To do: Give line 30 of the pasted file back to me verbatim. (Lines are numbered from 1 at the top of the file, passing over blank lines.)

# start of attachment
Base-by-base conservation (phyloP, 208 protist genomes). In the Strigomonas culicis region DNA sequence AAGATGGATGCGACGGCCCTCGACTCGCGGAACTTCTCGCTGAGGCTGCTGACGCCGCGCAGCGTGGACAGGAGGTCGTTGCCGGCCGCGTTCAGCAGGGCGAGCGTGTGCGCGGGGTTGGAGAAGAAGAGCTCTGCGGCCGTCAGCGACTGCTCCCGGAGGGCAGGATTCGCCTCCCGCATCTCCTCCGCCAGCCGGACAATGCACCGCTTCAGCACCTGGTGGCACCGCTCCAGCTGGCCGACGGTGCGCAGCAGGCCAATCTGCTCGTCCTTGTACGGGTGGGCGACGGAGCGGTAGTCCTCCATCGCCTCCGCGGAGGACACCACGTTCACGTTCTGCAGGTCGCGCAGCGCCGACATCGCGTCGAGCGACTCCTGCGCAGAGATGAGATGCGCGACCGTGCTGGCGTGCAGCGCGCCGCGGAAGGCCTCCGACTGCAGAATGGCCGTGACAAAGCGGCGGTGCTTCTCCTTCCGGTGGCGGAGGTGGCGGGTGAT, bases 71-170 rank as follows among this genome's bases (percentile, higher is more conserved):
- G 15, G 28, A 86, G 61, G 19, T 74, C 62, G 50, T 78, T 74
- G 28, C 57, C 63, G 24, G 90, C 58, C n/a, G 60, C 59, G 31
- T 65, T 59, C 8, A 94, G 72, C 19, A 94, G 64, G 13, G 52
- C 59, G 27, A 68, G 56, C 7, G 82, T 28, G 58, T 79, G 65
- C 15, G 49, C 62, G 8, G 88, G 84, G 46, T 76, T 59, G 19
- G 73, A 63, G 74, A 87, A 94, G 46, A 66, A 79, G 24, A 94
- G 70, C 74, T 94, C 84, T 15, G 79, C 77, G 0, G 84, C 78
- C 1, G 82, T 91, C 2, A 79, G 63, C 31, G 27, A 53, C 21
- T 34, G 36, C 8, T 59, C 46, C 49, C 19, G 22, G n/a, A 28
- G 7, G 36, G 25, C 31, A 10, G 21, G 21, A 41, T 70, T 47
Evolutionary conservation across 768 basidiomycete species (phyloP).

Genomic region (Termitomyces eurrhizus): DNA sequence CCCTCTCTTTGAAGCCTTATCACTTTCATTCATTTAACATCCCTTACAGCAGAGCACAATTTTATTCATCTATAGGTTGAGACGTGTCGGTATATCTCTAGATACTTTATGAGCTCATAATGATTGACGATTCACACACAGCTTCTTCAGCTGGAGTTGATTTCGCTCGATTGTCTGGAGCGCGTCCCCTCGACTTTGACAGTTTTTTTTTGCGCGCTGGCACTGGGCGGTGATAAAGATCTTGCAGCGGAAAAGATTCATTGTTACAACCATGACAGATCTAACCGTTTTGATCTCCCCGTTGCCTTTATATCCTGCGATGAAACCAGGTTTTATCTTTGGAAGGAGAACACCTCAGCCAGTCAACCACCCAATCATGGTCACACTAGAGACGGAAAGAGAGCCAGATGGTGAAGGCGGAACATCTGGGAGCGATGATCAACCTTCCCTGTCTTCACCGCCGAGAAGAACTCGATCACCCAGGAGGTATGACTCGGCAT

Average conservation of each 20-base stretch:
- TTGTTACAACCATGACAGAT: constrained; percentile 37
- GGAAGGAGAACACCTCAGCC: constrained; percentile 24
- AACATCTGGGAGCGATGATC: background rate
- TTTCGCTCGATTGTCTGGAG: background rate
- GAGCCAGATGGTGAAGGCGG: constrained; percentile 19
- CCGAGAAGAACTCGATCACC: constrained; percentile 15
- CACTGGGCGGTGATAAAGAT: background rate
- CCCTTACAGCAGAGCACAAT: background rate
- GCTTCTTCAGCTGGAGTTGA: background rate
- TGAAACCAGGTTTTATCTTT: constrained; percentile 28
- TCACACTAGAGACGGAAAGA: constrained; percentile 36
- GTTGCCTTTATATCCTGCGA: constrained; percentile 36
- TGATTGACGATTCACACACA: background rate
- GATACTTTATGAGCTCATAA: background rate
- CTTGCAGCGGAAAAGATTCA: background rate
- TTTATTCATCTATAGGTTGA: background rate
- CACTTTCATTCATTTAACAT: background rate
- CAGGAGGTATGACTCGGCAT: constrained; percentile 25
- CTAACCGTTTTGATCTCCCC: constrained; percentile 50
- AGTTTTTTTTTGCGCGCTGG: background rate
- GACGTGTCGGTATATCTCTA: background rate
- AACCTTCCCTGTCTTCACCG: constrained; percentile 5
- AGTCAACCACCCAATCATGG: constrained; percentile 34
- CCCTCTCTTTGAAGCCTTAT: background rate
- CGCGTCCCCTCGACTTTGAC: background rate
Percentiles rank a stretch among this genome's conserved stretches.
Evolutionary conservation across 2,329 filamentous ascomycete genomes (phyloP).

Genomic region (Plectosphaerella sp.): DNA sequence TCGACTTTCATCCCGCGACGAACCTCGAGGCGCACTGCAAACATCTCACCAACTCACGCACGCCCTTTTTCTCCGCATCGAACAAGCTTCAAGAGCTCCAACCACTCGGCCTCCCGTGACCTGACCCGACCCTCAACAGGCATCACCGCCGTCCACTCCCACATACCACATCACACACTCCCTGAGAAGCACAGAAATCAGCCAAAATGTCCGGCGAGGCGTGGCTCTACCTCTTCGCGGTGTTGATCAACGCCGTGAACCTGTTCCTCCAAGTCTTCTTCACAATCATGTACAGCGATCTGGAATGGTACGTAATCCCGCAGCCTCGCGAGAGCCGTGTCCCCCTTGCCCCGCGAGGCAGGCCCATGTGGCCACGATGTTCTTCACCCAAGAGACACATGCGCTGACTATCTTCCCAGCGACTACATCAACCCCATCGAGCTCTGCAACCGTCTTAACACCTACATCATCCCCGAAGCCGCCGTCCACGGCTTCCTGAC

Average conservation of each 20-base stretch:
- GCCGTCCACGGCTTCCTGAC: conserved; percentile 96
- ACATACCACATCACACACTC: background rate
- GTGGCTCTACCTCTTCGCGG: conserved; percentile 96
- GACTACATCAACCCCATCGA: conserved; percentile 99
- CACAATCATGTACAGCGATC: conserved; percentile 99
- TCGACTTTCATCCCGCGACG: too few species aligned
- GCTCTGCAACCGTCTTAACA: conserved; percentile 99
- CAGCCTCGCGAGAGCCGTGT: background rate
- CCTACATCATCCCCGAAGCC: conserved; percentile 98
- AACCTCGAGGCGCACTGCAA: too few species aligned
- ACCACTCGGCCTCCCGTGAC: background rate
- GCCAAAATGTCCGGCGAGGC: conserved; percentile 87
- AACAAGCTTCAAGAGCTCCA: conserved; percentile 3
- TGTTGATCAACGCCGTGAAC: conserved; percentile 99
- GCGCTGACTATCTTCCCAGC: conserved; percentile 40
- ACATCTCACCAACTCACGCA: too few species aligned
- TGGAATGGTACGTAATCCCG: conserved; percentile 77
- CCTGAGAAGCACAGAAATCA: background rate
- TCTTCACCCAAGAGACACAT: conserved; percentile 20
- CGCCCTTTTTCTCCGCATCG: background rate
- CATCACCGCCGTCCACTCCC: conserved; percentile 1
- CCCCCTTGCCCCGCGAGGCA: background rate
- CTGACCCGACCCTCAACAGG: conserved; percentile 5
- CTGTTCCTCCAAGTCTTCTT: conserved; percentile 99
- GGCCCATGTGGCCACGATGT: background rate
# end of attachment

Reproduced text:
- TTTATTCATCTATAGGTTGA: background rate